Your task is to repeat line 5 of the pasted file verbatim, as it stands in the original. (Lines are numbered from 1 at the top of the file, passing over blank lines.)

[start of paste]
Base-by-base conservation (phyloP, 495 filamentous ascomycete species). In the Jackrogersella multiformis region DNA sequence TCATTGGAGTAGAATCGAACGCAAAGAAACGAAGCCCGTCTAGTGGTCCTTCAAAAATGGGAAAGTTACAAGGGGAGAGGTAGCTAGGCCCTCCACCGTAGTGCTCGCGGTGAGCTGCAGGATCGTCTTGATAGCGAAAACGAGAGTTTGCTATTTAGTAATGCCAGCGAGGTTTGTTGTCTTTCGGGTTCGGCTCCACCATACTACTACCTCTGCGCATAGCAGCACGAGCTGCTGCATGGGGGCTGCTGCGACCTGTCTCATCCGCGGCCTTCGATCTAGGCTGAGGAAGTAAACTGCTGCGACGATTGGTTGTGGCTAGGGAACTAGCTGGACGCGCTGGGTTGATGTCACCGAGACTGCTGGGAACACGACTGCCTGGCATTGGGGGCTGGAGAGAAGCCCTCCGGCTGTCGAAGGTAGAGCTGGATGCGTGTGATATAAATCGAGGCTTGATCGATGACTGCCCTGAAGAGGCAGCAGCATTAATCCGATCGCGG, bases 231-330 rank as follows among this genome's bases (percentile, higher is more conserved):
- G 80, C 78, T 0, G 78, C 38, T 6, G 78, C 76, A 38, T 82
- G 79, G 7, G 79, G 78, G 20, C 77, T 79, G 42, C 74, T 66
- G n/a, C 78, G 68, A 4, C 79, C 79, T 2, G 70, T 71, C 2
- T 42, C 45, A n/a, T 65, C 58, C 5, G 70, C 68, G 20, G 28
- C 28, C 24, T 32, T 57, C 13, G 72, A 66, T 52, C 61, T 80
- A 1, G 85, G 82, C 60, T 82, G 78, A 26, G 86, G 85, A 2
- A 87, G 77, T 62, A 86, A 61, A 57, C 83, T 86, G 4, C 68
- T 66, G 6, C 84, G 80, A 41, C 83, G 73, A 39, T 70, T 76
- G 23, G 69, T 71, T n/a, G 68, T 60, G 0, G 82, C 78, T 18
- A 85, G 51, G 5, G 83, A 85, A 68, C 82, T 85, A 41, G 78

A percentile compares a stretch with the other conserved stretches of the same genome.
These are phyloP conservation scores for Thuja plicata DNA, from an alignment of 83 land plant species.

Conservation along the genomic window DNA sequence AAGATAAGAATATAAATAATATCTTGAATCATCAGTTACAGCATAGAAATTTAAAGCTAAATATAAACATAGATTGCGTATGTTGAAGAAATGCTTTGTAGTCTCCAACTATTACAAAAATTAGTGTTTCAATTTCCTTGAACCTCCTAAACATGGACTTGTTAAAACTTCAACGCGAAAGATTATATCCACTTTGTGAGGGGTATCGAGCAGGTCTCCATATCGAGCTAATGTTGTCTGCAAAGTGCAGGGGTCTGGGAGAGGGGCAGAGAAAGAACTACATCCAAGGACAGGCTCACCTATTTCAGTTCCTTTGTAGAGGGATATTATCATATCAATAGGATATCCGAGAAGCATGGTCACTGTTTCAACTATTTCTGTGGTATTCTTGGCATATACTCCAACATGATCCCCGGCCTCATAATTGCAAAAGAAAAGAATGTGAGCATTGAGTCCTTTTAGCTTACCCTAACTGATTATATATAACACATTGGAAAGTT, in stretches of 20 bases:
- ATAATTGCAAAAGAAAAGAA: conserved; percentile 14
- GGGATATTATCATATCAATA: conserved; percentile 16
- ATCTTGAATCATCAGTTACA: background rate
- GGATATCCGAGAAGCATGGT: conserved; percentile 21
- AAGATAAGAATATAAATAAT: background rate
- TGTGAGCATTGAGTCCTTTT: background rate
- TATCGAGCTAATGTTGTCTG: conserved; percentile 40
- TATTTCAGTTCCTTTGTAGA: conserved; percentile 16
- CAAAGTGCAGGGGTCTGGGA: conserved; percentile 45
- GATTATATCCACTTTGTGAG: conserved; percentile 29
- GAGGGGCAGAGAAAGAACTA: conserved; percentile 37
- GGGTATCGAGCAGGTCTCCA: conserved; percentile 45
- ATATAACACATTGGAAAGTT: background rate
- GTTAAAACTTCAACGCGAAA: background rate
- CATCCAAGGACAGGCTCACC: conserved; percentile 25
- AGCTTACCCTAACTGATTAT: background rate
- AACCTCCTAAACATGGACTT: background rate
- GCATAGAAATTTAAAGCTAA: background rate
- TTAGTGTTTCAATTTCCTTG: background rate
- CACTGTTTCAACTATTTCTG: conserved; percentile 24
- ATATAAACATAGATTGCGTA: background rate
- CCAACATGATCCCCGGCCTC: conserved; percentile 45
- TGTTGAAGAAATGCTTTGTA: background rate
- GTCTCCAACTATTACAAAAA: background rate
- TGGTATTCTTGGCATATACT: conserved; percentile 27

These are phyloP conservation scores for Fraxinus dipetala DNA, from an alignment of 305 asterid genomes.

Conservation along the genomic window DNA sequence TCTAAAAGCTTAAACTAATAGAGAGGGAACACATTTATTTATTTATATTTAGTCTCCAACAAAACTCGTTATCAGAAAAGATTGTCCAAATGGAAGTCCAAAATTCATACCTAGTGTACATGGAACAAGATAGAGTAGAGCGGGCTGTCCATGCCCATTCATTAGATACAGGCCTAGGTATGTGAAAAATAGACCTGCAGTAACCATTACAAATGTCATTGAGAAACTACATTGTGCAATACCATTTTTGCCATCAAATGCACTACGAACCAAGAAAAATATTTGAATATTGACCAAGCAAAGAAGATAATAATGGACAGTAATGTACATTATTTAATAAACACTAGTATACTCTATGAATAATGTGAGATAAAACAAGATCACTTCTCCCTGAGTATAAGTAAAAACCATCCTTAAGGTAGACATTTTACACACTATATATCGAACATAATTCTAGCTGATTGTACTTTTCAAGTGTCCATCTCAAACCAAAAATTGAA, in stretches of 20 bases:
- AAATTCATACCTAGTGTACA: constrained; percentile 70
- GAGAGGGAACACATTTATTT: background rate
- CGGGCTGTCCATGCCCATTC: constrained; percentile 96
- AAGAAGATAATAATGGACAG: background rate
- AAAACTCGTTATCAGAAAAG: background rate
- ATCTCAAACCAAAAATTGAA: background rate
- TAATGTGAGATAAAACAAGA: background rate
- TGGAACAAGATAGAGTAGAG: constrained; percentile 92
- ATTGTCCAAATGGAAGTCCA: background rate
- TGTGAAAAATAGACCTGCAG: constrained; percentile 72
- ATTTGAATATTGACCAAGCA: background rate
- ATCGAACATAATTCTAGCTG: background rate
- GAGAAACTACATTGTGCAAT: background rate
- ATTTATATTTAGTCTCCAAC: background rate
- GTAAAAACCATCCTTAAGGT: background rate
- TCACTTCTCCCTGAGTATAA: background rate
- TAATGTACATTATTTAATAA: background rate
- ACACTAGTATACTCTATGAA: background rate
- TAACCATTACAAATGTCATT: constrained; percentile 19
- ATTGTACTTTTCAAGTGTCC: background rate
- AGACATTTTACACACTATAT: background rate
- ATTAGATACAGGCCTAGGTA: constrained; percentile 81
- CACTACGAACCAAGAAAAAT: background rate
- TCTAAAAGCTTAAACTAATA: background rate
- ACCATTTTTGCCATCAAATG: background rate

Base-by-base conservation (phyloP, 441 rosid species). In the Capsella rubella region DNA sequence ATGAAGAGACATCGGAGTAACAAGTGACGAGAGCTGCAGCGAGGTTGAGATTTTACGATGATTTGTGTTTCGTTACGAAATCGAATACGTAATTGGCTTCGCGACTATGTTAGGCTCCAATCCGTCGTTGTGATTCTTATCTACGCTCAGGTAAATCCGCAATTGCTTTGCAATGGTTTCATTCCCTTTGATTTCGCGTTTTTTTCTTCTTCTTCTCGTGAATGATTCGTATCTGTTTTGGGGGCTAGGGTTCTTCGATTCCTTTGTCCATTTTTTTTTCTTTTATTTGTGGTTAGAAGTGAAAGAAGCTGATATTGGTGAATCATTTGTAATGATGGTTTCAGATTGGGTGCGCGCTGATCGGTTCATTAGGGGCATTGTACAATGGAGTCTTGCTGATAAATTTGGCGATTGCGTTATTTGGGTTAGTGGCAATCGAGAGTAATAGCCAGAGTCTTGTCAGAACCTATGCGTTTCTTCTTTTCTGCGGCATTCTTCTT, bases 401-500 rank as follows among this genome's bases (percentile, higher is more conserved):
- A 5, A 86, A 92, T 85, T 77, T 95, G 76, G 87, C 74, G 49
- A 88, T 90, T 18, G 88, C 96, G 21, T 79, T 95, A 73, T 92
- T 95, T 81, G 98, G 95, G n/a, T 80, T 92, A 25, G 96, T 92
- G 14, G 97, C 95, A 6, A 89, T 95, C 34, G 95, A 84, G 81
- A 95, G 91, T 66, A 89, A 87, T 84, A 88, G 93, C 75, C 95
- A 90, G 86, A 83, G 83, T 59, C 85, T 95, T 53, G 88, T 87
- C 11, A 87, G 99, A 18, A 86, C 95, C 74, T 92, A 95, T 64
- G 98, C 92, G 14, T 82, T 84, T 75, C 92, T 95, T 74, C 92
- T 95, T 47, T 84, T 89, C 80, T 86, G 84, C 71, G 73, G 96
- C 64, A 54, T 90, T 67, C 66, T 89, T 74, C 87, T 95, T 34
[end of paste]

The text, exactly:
- T 42, C 45, A n/a, T 65, C 58, C 5, G 70, C 68, G 20, G 28